However, enemies (including foreign terrorists & enemy combatants) that are captured are held by different rules & standards. We are permitted to interrogate them differently. He are permitted to hold them until a tribunal is held. We can hold them even if no evidence is found. Being that they are not United States citizens, means that the Constitution, Miranda Rights, or anything else applies. The Geneva Convention is the only thing that applies to enemies who are apprehended. There is no provision in there about them having the right to remain silent.
     
  13. rbell

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    I guess there's no distinction between the rights of US citizens and non-citizens anymore.

    Sad...there used to be a time where being a citizen meant something. No more.

    Shame on Obama for using the Constitution as toilet paper.


    You know, it is possible to treat prisoners properly...without giving them the rights of US citizens.

    Next thing you know, we'll put 'em in the Ritz Carlton, and buy gold-lined prayer rugs for them.
     
  14. Robert Snow

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    Surely you don't believe this is the right thing to do, holding someone without any evidence?

    Someone accused of being a terrorist should have evidence supporting the charge, or they should be released.
     
  15. Revmitchell

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    I am convinced more and more that libbies are not actually concerned for the rights of the innocent but actually sympathize with terrorists and want to protect their interests.
     
  16. poncho

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    I am convinced more and more that if a government can refuse basic human rights and due process to one it can do it to all. This arguement of your's lacks any sound reasoning and so must be based on hollow rhetoric alone Rev and you know it.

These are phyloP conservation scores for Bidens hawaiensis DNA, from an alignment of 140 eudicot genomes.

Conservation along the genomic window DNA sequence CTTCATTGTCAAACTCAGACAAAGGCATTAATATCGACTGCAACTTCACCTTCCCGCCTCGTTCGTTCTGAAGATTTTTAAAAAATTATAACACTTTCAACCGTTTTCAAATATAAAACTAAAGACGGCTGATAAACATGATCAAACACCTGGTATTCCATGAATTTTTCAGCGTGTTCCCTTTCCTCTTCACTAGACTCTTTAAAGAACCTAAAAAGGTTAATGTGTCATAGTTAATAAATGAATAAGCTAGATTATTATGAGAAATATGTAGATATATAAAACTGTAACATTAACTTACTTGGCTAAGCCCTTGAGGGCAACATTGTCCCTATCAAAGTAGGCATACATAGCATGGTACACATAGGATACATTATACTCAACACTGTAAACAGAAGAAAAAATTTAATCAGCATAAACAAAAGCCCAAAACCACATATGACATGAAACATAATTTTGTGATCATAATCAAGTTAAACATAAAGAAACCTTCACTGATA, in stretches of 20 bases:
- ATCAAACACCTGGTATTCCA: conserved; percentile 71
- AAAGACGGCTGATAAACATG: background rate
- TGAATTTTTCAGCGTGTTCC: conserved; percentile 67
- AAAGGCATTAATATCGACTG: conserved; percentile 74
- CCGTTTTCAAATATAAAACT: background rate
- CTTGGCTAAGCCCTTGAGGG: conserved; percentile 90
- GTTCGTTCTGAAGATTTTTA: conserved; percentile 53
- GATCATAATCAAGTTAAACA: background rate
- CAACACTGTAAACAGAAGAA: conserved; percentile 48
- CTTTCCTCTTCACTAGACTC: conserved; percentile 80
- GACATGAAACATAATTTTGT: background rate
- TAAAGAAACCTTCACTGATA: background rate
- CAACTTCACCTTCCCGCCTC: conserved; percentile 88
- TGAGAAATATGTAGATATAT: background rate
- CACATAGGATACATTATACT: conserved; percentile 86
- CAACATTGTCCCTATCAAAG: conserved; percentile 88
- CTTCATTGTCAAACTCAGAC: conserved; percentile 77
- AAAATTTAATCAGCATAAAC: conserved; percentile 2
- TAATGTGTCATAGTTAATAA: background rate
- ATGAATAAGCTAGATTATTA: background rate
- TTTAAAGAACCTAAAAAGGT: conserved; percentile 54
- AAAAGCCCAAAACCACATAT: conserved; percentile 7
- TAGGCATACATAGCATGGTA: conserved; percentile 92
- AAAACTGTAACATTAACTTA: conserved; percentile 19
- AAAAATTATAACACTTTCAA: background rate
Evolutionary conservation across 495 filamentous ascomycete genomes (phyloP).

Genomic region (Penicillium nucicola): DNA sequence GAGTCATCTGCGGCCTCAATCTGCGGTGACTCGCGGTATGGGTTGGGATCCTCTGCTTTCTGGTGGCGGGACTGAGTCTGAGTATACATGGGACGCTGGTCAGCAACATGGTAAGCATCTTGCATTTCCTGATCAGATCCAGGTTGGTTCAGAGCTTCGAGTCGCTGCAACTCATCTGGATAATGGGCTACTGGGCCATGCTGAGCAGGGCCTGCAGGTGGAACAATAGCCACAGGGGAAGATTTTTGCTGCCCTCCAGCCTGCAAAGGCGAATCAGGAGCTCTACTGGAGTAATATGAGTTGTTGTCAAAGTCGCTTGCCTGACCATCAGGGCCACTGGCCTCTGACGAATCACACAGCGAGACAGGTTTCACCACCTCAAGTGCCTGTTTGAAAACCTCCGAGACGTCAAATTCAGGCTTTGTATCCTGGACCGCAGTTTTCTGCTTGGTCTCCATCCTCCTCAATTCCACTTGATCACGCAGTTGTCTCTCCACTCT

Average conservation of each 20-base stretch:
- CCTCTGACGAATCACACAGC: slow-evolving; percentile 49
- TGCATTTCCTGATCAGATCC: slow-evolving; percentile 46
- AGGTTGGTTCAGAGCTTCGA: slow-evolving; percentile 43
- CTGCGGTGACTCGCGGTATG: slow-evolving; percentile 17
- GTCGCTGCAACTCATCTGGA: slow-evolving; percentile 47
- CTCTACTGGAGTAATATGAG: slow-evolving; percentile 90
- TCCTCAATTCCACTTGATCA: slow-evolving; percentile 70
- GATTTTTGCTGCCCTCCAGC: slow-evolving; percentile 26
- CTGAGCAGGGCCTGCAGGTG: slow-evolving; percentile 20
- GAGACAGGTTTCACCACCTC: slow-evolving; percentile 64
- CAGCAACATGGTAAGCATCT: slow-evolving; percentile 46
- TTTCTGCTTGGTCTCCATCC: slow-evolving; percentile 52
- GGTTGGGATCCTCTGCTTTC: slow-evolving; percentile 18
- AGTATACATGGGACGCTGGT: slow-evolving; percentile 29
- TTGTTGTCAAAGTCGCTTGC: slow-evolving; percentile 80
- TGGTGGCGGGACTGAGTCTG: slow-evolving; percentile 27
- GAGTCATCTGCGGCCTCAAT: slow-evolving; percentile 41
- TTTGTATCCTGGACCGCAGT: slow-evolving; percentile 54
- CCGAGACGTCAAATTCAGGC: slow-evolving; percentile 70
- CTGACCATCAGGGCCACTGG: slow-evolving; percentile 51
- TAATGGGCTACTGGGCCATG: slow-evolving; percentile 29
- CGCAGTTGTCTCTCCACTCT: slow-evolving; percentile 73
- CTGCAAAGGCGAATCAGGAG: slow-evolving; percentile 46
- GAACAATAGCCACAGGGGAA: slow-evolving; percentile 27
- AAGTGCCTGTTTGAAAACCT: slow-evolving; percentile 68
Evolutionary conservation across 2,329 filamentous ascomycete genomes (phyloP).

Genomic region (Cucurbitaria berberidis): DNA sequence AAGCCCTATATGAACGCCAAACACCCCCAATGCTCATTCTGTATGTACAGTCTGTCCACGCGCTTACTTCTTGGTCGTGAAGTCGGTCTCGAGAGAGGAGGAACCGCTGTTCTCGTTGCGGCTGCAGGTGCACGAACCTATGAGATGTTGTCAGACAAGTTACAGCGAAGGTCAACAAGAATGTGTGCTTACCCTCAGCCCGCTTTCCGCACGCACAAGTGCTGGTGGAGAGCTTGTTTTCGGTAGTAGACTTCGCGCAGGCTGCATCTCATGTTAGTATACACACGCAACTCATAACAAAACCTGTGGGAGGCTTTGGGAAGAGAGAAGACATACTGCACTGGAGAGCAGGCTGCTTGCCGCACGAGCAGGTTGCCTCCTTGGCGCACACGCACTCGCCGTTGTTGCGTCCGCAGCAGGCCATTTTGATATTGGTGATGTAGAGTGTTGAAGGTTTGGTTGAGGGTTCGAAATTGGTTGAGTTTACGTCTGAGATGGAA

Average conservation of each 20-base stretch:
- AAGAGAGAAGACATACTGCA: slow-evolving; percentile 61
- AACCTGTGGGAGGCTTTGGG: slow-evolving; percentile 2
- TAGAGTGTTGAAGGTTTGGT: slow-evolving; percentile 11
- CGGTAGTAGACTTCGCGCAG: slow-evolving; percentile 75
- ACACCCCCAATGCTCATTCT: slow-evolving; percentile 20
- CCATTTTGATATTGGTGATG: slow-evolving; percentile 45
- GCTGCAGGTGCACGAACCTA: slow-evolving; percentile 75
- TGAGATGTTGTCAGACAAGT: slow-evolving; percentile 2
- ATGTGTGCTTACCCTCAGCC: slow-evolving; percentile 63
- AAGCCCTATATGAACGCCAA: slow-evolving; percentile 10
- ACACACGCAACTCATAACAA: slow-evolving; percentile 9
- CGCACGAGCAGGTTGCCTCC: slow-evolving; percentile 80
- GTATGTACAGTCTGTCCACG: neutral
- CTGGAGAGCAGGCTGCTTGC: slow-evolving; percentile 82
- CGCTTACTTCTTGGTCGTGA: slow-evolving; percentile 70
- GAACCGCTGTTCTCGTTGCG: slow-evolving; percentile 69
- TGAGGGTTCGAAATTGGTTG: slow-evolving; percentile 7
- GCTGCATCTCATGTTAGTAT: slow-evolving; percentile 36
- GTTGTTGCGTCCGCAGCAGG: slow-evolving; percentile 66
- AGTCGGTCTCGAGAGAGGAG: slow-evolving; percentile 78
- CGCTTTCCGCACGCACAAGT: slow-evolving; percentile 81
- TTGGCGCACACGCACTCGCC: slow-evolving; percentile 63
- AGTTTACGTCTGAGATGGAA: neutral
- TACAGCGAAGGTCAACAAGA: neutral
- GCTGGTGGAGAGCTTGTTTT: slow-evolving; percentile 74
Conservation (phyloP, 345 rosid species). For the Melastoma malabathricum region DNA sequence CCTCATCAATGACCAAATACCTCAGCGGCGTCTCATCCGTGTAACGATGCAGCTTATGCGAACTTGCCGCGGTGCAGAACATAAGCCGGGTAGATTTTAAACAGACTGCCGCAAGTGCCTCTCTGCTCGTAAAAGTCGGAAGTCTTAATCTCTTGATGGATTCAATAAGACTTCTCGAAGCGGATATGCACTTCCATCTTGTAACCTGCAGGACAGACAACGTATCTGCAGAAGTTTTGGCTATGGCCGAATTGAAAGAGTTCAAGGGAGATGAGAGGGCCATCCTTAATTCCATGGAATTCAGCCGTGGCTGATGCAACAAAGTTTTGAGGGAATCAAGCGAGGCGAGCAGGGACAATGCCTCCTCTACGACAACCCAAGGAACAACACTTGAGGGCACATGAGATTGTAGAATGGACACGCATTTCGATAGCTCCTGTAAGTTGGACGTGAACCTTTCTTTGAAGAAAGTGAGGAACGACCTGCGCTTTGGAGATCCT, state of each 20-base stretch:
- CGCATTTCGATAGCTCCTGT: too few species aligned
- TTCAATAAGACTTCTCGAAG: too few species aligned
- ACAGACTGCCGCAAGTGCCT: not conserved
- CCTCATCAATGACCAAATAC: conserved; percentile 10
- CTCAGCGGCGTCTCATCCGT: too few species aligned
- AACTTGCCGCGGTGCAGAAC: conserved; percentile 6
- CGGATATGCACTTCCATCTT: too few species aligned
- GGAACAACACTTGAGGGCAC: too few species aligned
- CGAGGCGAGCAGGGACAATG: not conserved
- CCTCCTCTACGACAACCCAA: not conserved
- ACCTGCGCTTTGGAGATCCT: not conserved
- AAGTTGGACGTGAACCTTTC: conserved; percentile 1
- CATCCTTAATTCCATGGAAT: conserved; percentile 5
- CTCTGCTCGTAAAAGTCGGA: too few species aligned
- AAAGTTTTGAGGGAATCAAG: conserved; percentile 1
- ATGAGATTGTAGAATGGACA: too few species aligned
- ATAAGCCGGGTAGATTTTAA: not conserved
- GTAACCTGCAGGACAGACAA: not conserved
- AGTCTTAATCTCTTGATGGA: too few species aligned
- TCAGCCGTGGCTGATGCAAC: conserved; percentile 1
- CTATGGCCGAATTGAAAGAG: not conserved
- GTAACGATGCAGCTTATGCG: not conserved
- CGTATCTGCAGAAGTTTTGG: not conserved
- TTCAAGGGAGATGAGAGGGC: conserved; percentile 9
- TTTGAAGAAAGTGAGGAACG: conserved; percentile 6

The rule of law and upholding the rights of others is what seperates us from the terrorists. It made us a great nation that the whole world used to look up to. Now look at us willing to chuck all that away because we so fear and hate that which we helped to create and maintain through our 100 years of foreign interventionism and hubris.
     
  17. Revmitchell

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    Your argument is based on the false and unproven notion that things have been handled illegaly regarding the terrorists. Not much sound reasoning there.
     
  18. poncho

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    Try another angle Rev, this one is worn out.

    My arguement is based on what all Americans used to believe in. Before we became filled with fear and hatred.

    Do as we say and not as we do has always been the hypocrite's motto.
     
    #18 poncho, Jun 13, 2009
    Last edited by a moderator: Jun 13, 2009
  19. Revmitchell

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    Fear is true and reasonable. Hatred is trumped up and false most commonly used as a political tool. You aren't a political tool are you? No one has ever established that all Americans used to believe your false view.
     
  20. targus

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    Do you think that the U.S. government was refusing basic human rights when holding POWs during WWII?

    If not why not? They were not charged and tried. They were held until the end of the war.